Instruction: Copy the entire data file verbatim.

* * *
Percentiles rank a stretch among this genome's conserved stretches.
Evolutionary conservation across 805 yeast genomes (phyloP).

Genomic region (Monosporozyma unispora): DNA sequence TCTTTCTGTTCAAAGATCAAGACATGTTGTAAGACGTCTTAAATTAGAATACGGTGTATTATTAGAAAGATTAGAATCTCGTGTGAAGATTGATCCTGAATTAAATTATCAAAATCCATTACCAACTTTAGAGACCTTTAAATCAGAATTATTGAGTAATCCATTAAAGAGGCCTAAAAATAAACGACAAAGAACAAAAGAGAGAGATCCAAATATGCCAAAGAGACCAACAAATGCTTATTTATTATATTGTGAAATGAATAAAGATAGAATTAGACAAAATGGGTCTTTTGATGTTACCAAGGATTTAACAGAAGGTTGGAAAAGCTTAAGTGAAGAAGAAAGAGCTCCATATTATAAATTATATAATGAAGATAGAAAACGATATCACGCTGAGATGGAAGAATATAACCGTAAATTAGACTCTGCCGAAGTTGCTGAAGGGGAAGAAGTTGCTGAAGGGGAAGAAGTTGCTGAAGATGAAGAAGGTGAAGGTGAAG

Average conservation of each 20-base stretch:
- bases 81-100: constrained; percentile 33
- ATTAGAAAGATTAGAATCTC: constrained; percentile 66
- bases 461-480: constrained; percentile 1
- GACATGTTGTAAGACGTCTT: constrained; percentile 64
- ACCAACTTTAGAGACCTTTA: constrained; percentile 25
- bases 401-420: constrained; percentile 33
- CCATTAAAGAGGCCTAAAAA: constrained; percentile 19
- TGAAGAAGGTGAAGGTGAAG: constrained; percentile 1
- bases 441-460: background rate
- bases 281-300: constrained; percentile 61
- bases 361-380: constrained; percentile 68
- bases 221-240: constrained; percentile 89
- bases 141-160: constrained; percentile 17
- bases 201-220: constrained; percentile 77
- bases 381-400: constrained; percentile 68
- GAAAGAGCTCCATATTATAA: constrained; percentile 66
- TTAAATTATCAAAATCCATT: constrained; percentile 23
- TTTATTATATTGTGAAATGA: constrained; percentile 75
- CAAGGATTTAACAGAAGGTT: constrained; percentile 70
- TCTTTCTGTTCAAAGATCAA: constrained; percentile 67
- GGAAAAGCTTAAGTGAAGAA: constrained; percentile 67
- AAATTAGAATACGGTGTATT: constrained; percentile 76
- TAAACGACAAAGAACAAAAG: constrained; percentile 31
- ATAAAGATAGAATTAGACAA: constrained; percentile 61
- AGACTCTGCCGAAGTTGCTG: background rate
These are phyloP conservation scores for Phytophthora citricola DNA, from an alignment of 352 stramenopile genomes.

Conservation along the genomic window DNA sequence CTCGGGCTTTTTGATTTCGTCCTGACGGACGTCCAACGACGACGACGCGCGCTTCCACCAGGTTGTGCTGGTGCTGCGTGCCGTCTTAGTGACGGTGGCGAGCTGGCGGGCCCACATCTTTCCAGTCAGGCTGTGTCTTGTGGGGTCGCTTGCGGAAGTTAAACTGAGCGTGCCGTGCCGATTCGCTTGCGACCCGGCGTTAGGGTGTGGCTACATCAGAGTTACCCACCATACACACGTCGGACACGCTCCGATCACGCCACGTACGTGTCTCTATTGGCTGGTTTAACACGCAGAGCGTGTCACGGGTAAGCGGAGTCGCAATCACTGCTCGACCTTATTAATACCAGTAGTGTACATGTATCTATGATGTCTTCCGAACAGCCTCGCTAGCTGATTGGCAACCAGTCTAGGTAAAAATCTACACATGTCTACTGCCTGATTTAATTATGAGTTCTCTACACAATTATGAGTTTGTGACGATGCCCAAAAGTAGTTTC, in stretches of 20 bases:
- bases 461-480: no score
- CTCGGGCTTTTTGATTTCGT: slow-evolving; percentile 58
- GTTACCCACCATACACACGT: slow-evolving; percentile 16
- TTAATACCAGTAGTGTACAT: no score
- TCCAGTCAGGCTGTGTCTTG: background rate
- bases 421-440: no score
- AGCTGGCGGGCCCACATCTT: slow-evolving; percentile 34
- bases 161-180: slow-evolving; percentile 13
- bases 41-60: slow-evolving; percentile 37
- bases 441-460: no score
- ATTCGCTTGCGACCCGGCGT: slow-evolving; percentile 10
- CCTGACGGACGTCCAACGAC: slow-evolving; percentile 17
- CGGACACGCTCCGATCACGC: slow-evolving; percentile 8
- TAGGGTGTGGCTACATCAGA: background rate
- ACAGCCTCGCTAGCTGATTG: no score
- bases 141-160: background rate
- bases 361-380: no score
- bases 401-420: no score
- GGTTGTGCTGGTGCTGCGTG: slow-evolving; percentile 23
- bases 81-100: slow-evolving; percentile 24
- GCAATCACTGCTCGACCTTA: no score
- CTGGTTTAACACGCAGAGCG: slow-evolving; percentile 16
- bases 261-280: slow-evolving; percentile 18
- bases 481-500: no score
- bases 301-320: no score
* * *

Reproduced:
Percentiles rank a stretch among this genome's conserved stretches.
Evolutionary conservation across 805 yeast genomes (phyloP).

Genomic region (Monosporozyma unispora): DNA sequence TCTTTCTGTTCAAAGATCAAGACATGTTGTAAGACGTCTTAAATTAGAATACGGTGTATTATTAGAAAGATTAGAATCTCGTGTGAAGATTGATCCTGAATTAAATTATCAAAATCCATTACCAACTTTAGAGACCTTTAAATCAGAATTATTGAGTAATCCATTAAAGAGGCCTAAAAATAAACGACAAAGAACAAAAGAGAGAGATCCAAATATGCCAAAGAGACCAACAAATGCTTATTTATTATATTGTGAAATGAATAAAGATAGAATTAGACAAAATGGGTCTTTTGATGTTACCAAGGATTTAACAGAAGGTTGGAAAAGCTTAAGTGAAGAAGAAAGAGCTCCATATTATAAATTATATAATGAAGATAGAAAACGATATCACGCTGAGATGGAAGAATATAACCGTAAATTAGACTCTGCCGAAGTTGCTGAAGGGGAAGAAGTTGCTGAAGGGGAAGAAGTTGCTGAAGATGAAGAAGGTGAAGGTGAAG

Average conservation of each 20-base stretch:
- bases 81-100: constrained; percentile 33
- ATTAGAAAGATTAGAATCTC: constrained; percentile 66
- bases 461-480: constrained; percentile 1
- GACATGTTGTAAGACGTCTT: constrained; percentile 64
- ACCAACTTTAGAGACCTTTA: constrained; percentile 25
- bases 401-420: constrained; percentile 33
- CCATTAAAGAGGCCTAAAAA: constrained; percentile 19
- TGAAGAAGGTGAAGGTGAAG: constrained; percentile 1
- bases 441-460: background rate
- bases 281-300: constrained; percentile 61
- bases 361-380: constrained; percentile 68
- bases 221-240: constrained; percentile 89
- bases 141-160: constrained; percentile 17
- bases 201-220: constrained; percentile 77
- bases 381-400: constrained; percentile 68
- GAAAGAGCTCCATATTATAA: constrained; percentile 66
- TTAAATTATCAAAATCCATT: constrained; percentile 23
- TTTATTATATTGTGAAATGA: constrained; percentile 75
- CAAGGATTTAACAGAAGGTT: constrained; percentile 70
- TCTTTCTGTTCAAAGATCAA: constrained; percentile 67
- GGAAAAGCTTAAGTGAAGAA: constrained; percentile 67
- AAATTAGAATACGGTGTATT: constrained; percentile 76
- TAAACGACAAAGAACAAAAG: constrained; percentile 31
- ATAAAGATAGAATTAGACAA: constrained; percentile 61
- AGACTCTGCCGAAGTTGCTG: background rate
These are phyloP conservation scores for Phytophthora citricola DNA, from an alignment of 352 stramenopile genomes.

Conservation along the genomic window DNA sequence CTCGGGCTTTTTGATTTCGTCCTGACGGACGTCCAACGACGACGACGCGCGCTTCCACCAGGTTGTGCTGGTGCTGCGTGCCGTCTTAGTGACGGTGGCGAGCTGGCGGGCCCACATCTTTCCAGTCAGGCTGTGTCTTGTGGGGTCGCTTGCGGAAGTTAAACTGAGCGTGCCGTGCCGATTCGCTTGCGACCCGGCGTTAGGGTGTGGCTACATCAGAGTTACCCACCATACACACGTCGGACACGCTCCGATCACGCCACGTACGTGTCTCTATTGGCTGGTTTAACACGCAGAGCGTGTCACGGGTAAGCGGAGTCGCAATCACTGCTCGACCTTATTAATACCAGTAGTGTACATGTATCTATGATGTCTTCCGAACAGCCTCGCTAGCTGATTGGCAACCAGTCTAGGTAAAAATCTACACATGTCTACTGCCTGATTTAATTATGAGTTCTCTACACAATTATGAGTTTGTGACGATGCCCAAAAGTAGTTTC, in stretches of 20 bases:
- bases 461-480: no score
- CTCGGGCTTTTTGATTTCGT: slow-evolving; percentile 58
- GTTACCCACCATACACACGT: slow-evolving; percentile 16
- TTAATACCAGTAGTGTACAT: no score
- TCCAGTCAGGCTGTGTCTTG: background rate
- bases 421-440: no score
- AGCTGGCGGGCCCACATCTT: slow-evolving; percentile 34
- bases 161-180: slow-evolving; percentile 13
- bases 41-60: slow-evolving; percentile 37
- bases 441-460: no score
- ATTCGCTTGCGACCCGGCGT: slow-evolving; percentile 10
- CCTGACGGACGTCCAACGAC: slow-evolving; percentile 17
- CGGACACGCTCCGATCACGC: slow-evolving; percentile 8
- TAGGGTGTGGCTACATCAGA: background rate
- ACAGCCTCGCTAGCTGATTG: no score
- bases 141-160: background rate
- bases 361-380: no score
- bases 401-420: no score
- GGTTGTGCTGGTGCTGCGTG: slow-evolving; percentile 23
- bases 81-100: slow-evolving; percentile 24
- GCAATCACTGCTCGACCTTA: no score
- CTGGTTTAACACGCAGAGCG: slow-evolving; percentile 16
- bases 261-280: slow-evolving; percentile 18
- bases 481-500: no score
- bases 301-320: no score